New Adero Smart Tags Are Even Better Than Key Finders

TrackR, which made a name for itself with key finders that helped stop you from leaving your keys behind, is ready to walk away from that business.

Instead, the company is remaking itself as Adero, shifting its focus away from finding lost items to helping you get organized enough to never misplace those items in the first place.

Gone are gadgets like the TrackR Bravo and TrackR Pixel, which paired with your phone and found your keys with a press of a button. In their place, the newly renamed Adero is launching an organizational system that uses proximity sensors to make sure everything's where it should be and alert you when it isn't.

Adero's debuting with an eponymous product built around smart tags. The tag attaches to whatever bag or suitcase you absolutely must take with you and keeps tabs on the vital things you have stashed in that bag, which are equipped with smaller tags called taglets. When everything's in its place, the main smart tag flashes a green light when pressed; if not, you'll see a red light, plus a notification on your smartphone as to what's missing.

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The problem Adero is trying to solve is chaos, CEO Nate Kelly. And the way to combat chaos is with better organization, getting a helpful push from more intelligent devices.

"If people can be more organized, that will prevent more chaos in their lives," Kelly told me.

To that, the Adero Starter Kit, available today (Dec. 3) for $119.99, features three smart tags, each with adhesive cases, keyrings or lanyards; three taglets; and a charger for keeping the smart tag powered up. (The smart tag, which can go a month or so on a single charge, is rechargeable; the smaller taglets, which last 18 months to two years, cannot be recharged.) Coming soon, Adero will sell a $199.99 kit with five smart tags and nine taglets.

Here's how it works: You attach the smart tag to a container that's going to hold your important items — let's say a travel bag. You then attach the taglets to things you absolutely need to have in that bag — such as your passport, laptop and a folder of important documents. The smart tag is in contact with those taglets, so it knows when those items are inside your travel bag and when they aren't.

You can confirm that you have everything you need by pressing a button on the smart tag and seeing if it lights up green. If it's red, you know that's something's not inside the bag, and you can fire up the Adero app on your smartphone — it currently works with Android devices, with an iOS version coming soon — to find out what's missing.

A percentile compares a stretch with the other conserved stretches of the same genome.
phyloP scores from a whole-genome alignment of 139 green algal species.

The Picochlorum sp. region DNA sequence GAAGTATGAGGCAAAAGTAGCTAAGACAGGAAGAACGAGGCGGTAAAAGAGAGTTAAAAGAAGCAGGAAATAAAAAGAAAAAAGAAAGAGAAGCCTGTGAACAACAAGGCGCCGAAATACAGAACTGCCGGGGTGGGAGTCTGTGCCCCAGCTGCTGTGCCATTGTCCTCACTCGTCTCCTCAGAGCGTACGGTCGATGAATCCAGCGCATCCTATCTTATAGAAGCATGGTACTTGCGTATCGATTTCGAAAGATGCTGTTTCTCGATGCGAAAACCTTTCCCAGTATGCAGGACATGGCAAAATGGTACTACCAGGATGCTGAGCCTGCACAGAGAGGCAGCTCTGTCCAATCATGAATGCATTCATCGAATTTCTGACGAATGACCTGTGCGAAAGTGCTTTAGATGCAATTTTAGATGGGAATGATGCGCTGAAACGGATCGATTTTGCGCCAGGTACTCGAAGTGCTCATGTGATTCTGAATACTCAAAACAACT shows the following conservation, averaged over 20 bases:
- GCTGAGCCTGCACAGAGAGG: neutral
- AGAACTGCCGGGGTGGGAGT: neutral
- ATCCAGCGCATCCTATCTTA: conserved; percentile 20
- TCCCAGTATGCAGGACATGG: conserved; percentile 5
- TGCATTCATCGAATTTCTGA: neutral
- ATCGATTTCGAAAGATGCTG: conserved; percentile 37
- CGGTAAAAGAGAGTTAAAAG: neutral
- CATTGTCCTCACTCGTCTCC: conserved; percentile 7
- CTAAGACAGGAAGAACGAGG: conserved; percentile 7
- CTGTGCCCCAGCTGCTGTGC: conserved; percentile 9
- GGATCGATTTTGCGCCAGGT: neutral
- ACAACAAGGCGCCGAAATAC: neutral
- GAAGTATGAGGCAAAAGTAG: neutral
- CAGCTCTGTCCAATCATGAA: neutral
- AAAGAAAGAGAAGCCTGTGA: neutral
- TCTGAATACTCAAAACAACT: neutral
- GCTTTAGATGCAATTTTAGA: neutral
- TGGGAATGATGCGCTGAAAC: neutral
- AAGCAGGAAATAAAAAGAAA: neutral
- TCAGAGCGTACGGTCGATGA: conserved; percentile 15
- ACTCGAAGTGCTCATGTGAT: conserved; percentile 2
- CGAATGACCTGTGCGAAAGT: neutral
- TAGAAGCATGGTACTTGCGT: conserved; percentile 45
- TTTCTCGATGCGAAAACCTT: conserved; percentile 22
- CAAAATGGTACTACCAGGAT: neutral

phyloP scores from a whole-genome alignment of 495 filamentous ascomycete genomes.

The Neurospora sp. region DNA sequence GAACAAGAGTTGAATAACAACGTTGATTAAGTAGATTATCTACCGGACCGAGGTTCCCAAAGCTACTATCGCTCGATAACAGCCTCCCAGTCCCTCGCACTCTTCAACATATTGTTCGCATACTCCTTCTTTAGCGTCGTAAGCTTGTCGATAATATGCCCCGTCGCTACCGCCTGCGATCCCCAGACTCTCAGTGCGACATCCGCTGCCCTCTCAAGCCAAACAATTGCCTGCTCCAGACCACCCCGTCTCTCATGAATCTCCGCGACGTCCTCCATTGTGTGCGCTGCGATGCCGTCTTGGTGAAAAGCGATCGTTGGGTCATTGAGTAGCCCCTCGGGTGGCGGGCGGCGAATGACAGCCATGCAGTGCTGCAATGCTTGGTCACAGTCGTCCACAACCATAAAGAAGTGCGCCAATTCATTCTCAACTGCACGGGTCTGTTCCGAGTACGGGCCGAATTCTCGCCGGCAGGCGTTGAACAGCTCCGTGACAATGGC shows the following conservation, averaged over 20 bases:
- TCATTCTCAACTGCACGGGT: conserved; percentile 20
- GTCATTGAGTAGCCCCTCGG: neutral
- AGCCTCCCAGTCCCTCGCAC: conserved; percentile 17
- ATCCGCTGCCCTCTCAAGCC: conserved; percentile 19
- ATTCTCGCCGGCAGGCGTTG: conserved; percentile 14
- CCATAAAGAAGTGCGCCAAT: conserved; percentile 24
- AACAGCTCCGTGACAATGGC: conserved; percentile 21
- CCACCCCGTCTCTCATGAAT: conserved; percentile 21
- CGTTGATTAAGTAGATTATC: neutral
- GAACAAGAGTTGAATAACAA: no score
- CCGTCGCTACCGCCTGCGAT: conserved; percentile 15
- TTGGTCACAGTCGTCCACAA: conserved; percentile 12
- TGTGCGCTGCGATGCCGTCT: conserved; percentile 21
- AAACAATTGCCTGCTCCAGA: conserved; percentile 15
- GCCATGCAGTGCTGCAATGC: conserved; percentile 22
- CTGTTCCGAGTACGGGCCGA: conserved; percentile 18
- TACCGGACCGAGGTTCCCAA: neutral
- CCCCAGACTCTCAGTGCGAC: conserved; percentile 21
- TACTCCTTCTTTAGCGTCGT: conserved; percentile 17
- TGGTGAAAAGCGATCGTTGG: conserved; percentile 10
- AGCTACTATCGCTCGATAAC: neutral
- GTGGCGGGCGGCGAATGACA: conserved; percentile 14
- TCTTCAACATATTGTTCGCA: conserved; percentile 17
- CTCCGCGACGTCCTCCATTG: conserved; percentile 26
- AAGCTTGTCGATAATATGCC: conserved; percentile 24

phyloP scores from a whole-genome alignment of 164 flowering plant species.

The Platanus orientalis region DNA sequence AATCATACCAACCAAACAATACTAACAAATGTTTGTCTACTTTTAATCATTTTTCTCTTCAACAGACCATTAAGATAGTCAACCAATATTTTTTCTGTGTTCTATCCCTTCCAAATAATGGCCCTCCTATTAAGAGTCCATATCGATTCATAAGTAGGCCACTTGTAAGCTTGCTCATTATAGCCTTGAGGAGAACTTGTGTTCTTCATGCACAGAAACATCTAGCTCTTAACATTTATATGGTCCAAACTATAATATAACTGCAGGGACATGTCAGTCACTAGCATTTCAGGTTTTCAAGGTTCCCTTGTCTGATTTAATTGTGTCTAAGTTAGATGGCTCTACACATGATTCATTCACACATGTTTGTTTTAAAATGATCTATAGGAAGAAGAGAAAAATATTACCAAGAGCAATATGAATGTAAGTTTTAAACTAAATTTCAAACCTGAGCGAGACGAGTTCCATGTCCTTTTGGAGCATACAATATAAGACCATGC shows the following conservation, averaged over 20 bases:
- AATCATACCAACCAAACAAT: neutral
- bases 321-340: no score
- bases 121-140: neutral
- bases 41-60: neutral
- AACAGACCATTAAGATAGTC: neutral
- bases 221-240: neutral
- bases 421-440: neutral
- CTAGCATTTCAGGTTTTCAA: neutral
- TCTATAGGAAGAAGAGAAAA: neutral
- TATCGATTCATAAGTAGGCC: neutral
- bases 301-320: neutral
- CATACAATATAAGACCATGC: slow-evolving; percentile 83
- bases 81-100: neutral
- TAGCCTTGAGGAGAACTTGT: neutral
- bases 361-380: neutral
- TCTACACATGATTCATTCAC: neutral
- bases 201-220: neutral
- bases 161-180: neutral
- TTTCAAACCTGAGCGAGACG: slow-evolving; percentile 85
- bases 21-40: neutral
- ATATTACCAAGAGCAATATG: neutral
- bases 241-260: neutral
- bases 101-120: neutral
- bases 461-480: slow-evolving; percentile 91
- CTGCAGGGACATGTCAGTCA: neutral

The Adero app can help you find missing items, though the company isn't really emphasizing this as a tracking feature. Rather, the app will show you the last known position of a missing item relative to your phone's location; the dot representing the item gets bigger the closer you are.

A more prominent feature in the Adero app is the ability to set notifications for your phone, so that you can confirm everything's packed and up and ready around the same time you are. Again, using that trip example, you could set a notification for right before you plan on leaving for the airport that will confirm your travel bag contains all the taglet-attached items you need.

For that notification feature to be effective though, setting notifications will have to be fairly painless. And the entire Adero system depends on everything being easy to set-up and maintain — something we won't be able to determine until we've had a chance to test the product ourselves.

Some other questions remain about how Adero will work. While Adero is pitching its smart organization system at what Kelly calls the "CEO of the home" — that is, the one person who seems to take charge of keeping everyone else organized — there may be instances where multiple people may want to manage Adero smart tags from their phones. Multi-user features are definitely planned, the company says, but they won't be available at launch.

As for current TrackR customers, Kelly said, the company will continue to support its legacy trackers "as long as we need to."

Image Credits: Adero

Philip Michaels

Philip Michaels is a Managing Editor at Tom's Guide. He's been covering personal technology since 1999 and was in the building when Steve Jobs showed off the iPhone for the first time. He's been evaluating smartphones since that first iPhone debuted in 2007, and he's been following phone carriers and smartphone plans since 2015. He has strong opinions about Apple, the Oakland Athletics, old movies and proper butchery techniques. Follow him at @PhilipMichaels.